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Brian Stanchak

26 Jan

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Montez Robinson is in his first season as the Head Men’s Basketball Coach at Alcorn State University and his positive impact is already being felt. He inherited a program that was struggling on-the-court and with APR issues. Despite those challenges, his team has already surpassed last season’s overall and SWAC win totals and improved their performance in the classroom. Robinson brought four year of HBCU experience to Alcorn, serving the previous four seasons as an Assistant Coach at Bethune-Cookman.
 
Take us through the process up until you got the call from Alcorn State that you were going to be offered the position there?
 
It was an off-beat path. I was trying to find out who knew the AD, someone who knew the administration. I talked to a couple friends that had reached out to me who kind of knew the AD. Nothing came from it. I sent in my application, resume and references the conventional way. Two, three weeks later, I got a call from the AD to see if I was interested in interviewing for the job. I thought it was a joke situation because of the long-delay and I was in a place that was loud with bad reception so I couldn’t hear him and the call kept dropping. He said I know it's short notice, but can you make it down here in the next two, three days? I said of course. 
 
Like I said, three or four weeks had passed and I thought they had moved on in their search so I scrambled to put together changes to my portfolio to make sure it was fit for Alcorn, prep for the interview, and get a new tie. Day of the interview comes and I have a flight from Daytona Beach to Charlotte and then to Jackson, Mississippi. My interview was supposed to be at 12:30 pm. I had a two-hour layover in Charlotte, so I’m in a time-crunch. I get to Jackson at 11:45 and my interview is at 12:30. I had to rush to pick up the rental car and didn't have time to change into my suit. I called the AD to let him know about the delay, and he said do what you can to get here as soon as possible because the search committee is waiting on you and we have other people in line. They were doing all of the interviews in one day. I finally get 25 minutes out and stop at a McDonald's to change in the bathroom and get my suit on. I finally get to campus and was in an all out sprint, hoping they didn't cut my interview short.
 
I finally made it there and every question they asked me, everything just popped. It was about a 12, 13-person committee with alumni, President, SWA, FAR, etc. I was just going into the interview with three days to prep but I don't know if I could have been more prepared in that short period of time. I understood the program's APR and put together an academic plan to help improve the program's APR. I knew what was in my portfolio so I didn't have to reference that. It's one thing I always say, know your material. I knew the search committee and something about each member, just like they did their research on me. They posted who was on the search committee so I was able to find info on the search committee. After my interview, I talked with someone who knew someone on the search committee and they told me I killed it in the interview. They said prior to your interview, you were an afterthought but you came in and you jumped right to the top of the mix.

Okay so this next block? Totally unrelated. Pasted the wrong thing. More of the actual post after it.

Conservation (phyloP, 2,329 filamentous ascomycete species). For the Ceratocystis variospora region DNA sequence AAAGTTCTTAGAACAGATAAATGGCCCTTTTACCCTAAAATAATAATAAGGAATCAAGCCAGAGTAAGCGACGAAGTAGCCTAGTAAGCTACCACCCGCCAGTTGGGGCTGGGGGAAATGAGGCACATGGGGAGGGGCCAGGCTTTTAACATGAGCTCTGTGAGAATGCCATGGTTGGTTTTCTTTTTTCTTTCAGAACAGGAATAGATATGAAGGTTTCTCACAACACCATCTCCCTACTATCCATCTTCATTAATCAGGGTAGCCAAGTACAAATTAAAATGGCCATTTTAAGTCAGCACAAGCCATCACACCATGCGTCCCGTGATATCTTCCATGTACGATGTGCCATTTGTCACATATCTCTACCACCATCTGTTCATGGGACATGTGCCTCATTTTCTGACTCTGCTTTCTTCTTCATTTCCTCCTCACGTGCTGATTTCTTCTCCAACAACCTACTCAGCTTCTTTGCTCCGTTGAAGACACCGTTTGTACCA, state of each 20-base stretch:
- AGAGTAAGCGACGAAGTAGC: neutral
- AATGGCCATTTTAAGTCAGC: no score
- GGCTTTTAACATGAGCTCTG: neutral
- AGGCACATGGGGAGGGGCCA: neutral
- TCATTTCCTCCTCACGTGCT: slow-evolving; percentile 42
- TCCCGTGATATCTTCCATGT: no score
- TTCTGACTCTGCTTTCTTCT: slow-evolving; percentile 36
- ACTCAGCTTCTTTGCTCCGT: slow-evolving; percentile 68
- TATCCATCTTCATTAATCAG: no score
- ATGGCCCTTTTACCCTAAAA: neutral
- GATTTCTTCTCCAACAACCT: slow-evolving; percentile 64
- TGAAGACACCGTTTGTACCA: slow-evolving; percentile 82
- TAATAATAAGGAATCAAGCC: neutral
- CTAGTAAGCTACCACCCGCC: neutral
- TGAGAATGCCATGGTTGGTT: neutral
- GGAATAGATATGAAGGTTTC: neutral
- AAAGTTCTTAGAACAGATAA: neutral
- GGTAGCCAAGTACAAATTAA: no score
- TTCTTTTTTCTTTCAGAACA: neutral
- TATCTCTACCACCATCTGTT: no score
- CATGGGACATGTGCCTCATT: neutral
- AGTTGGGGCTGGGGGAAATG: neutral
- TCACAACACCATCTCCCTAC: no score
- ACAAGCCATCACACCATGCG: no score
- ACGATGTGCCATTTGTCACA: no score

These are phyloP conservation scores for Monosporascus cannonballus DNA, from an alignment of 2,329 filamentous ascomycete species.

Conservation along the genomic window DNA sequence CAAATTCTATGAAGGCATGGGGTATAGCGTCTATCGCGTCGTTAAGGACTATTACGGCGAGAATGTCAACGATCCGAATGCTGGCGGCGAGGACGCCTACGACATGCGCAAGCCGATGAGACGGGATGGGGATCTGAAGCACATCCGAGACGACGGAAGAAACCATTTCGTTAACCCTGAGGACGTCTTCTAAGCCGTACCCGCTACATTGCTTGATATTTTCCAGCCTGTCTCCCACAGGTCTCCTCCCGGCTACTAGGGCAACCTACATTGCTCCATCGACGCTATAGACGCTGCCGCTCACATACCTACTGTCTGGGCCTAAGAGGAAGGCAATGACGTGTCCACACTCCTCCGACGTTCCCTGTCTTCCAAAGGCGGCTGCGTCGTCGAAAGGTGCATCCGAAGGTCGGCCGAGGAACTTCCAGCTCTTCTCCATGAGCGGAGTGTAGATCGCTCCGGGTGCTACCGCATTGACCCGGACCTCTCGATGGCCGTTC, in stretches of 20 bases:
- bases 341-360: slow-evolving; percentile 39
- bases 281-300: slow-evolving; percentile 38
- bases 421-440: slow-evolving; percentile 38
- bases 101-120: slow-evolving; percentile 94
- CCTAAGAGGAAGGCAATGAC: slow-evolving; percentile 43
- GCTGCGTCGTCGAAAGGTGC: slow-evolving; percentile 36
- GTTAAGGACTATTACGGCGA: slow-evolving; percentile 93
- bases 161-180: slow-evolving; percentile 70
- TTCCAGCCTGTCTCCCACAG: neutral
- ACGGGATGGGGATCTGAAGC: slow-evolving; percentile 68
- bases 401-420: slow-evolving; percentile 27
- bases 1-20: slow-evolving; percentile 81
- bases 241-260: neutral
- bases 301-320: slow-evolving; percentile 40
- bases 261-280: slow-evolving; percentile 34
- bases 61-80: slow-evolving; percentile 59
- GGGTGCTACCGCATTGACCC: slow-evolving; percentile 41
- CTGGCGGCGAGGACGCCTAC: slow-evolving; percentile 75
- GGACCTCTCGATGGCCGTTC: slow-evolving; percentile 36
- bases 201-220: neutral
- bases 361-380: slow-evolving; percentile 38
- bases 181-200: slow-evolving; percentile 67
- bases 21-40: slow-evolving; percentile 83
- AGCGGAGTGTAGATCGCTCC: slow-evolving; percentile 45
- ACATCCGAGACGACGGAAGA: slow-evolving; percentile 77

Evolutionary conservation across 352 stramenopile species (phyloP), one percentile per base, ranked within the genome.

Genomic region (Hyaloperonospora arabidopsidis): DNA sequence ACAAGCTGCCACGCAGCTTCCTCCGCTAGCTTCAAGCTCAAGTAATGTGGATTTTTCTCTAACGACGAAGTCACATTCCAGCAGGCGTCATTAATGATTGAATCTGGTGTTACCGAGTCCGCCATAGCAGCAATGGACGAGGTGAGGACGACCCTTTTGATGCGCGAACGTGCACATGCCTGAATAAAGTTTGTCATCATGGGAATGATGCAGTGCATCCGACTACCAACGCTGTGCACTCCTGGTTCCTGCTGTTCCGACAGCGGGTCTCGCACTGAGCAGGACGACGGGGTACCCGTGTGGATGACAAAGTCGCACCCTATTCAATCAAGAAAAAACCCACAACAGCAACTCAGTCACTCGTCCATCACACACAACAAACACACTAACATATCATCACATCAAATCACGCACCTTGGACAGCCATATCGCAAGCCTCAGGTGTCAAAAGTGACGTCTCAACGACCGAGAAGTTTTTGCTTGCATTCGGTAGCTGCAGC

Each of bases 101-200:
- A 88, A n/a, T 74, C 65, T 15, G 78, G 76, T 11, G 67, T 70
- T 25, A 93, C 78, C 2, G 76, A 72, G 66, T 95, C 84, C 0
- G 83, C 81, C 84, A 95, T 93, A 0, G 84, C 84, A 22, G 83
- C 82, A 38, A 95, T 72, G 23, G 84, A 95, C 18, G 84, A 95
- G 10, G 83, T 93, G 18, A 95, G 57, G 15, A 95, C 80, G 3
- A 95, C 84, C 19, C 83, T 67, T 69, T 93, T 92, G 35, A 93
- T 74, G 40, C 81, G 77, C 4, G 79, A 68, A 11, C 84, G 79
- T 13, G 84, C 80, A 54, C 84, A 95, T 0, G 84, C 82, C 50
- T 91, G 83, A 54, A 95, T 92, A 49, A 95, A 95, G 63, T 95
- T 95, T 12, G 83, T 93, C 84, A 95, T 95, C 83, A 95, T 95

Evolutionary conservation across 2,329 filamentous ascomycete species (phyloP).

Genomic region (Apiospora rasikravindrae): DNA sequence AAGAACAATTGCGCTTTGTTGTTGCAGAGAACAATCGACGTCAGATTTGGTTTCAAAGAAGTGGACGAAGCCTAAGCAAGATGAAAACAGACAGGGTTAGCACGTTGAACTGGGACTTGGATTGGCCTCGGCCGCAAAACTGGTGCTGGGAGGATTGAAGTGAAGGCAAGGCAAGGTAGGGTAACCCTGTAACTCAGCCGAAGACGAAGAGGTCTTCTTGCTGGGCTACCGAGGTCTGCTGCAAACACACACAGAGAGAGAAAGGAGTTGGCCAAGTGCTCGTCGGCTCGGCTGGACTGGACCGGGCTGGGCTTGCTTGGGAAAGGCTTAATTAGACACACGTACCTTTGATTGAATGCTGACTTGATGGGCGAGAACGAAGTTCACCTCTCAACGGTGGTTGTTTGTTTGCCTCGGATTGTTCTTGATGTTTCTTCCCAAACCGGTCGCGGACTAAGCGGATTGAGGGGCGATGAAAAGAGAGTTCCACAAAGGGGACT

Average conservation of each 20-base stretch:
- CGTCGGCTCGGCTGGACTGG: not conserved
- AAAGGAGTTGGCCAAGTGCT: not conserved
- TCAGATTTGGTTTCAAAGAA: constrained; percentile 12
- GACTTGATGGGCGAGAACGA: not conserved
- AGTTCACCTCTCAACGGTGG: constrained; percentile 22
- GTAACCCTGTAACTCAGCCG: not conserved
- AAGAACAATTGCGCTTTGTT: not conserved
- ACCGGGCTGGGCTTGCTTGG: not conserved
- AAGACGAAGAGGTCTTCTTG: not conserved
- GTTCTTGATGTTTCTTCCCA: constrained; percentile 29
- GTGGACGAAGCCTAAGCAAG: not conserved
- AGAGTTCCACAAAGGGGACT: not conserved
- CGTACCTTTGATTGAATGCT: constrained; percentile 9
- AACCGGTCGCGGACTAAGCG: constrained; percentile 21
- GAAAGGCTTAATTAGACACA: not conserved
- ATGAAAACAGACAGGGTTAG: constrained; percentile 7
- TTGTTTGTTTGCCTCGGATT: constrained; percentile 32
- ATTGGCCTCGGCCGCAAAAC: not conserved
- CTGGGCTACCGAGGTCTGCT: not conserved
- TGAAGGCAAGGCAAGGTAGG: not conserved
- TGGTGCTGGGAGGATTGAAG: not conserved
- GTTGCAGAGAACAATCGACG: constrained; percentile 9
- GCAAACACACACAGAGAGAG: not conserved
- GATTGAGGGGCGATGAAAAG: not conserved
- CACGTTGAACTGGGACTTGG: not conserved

Two days later, I get a call from the President at 8:00 in the morning. He tells me I'm a finalist. I'm thinking he's saying it's between me and someone else, but he was telling me I was THE finalist. I called my wife and said I think I'm going to get the job and we're excited about everything. About an hour later, I get a call from the AD, but missed the call so I checked the voicemail. I couldn't really understand the message because it was distorted. I'm trying to listen and I'm kind of thinking he's saying I got the job so I get to the office and asked my Head Coach at Bethune-Cookman to listen to the voicemail. I said, Craig, I think I got the job but I'm not quite sure so tell me what you think. I let him hear the voicemail and he confirmed my thoughts that I got the job. It was so surreal.
 
What was the feeling like once you got the job?
 
It was surreal. I couldn't believe it because the panel of guys I was up against were great coaches who won championships and coached at the high major level. I thought, finally in year 14 of working hard and having interviewed for four other Head Coach positions, I'm in. I only made $5,000 total for the first three years I coached at a junior college. The hard work finally paid off. I thanked the Lord for blessing me with this opportunity and let him know I would not let him down. I wanted to do everything I could to help these young men become successful. 
 
How did your prior experience prepare you to become a Head Coach?
 
First, at Kennesaw State, working for Tony Ingle prepared me. He is a great coach who won two National Championships. Every other year, he would mix up our job responsibilities. Two years you may be the Recruiting Coordinator. The next two years he may put you in charge of handling fundraising. The whole time, his goal was to prepare you to be a Head Coach.
 
In 2011, when we got let go at Kennesaw, unexpectedly, and when I was putting feelers out, Alcorn actually had the Head Coach position available. I sent my stuff over and made some calls. When I finally talked to someone over there, I was told they're looking for someone with some Head Coach experience, regardless of the level, or have experience as an Assistant Coach at an HBCU. So Gravelle Craig is one of my best friends and he had just got the job at Bethune-Cookman. He asked me if I was interested in becoming an Assistant Coach and it clicked.